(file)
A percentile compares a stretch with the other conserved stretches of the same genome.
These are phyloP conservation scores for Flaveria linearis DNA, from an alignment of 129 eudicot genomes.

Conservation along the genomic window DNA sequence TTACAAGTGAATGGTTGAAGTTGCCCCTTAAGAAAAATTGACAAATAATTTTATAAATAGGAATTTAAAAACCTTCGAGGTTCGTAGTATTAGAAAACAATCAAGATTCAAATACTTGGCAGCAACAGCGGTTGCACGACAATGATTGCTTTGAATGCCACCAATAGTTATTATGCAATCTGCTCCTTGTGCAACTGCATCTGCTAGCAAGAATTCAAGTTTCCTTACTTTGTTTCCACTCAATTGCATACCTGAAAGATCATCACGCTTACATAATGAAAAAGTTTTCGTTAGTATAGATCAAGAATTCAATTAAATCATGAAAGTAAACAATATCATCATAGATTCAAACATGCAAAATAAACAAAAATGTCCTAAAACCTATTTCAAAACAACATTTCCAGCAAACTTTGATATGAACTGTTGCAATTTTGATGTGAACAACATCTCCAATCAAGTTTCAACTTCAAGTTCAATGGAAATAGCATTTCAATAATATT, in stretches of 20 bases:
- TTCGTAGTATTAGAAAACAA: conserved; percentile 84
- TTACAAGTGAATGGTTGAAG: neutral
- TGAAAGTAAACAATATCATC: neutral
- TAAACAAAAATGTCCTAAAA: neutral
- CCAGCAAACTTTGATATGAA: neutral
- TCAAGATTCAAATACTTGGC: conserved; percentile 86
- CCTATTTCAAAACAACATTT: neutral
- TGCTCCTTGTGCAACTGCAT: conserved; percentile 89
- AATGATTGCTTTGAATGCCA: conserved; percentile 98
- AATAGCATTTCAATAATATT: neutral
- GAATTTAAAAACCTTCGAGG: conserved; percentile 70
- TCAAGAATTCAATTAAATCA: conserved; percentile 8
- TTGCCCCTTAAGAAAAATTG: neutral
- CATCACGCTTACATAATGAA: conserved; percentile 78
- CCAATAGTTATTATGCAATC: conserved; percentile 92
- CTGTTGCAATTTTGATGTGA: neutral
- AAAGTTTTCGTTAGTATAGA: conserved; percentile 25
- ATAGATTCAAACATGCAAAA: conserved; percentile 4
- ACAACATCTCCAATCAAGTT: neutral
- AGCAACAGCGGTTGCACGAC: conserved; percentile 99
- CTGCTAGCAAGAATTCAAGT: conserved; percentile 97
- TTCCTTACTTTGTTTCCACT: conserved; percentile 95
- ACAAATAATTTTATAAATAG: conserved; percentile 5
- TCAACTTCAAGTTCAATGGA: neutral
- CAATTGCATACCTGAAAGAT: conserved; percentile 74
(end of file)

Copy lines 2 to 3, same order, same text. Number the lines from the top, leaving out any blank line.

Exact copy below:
These are phyloP conservation scores for Flaveria linearis DNA, from an alignment of 129 eudicot genomes.

Conservation along the genomic window DNA sequence TTACAAGTGAATGGTTGAAGTTGCCCCTTAAGAAAAATTGACAAATAATTTTATAAATAGGAATTTAAAAACCTTCGAGGTTCGTAGTATTAGAAAACAATCAAGATTCAAATACTTGGCAGCAACAGCGGTTGCACGACAATGATTGCTTTGAATGCCACCAATAGTTATTATGCAATCTGCTCCTTGTGCAACTGCATCTGCTAGCAAGAATTCAAGTTTCCTTACTTTGTTTCCACTCAATTGCATACCTGAAAGATCATCACGCTTACATAATGAAAAAGTTTTCGTTAGTATAGATCAAGAATTCAATTAAATCATGAAAGTAAACAATATCATCATAGATTCAAACATGCAAAATAAACAAAAATGTCCTAAAACCTATTTCAAAACAACATTTCCAGCAAACTTTGATATGAACTGTTGCAATTTTGATGTGAACAACATCTCCAATCAAGTTTCAACTTCAAGTTCAATGGAAATAGCATTTCAATAATATT, in stretches of 20 bases: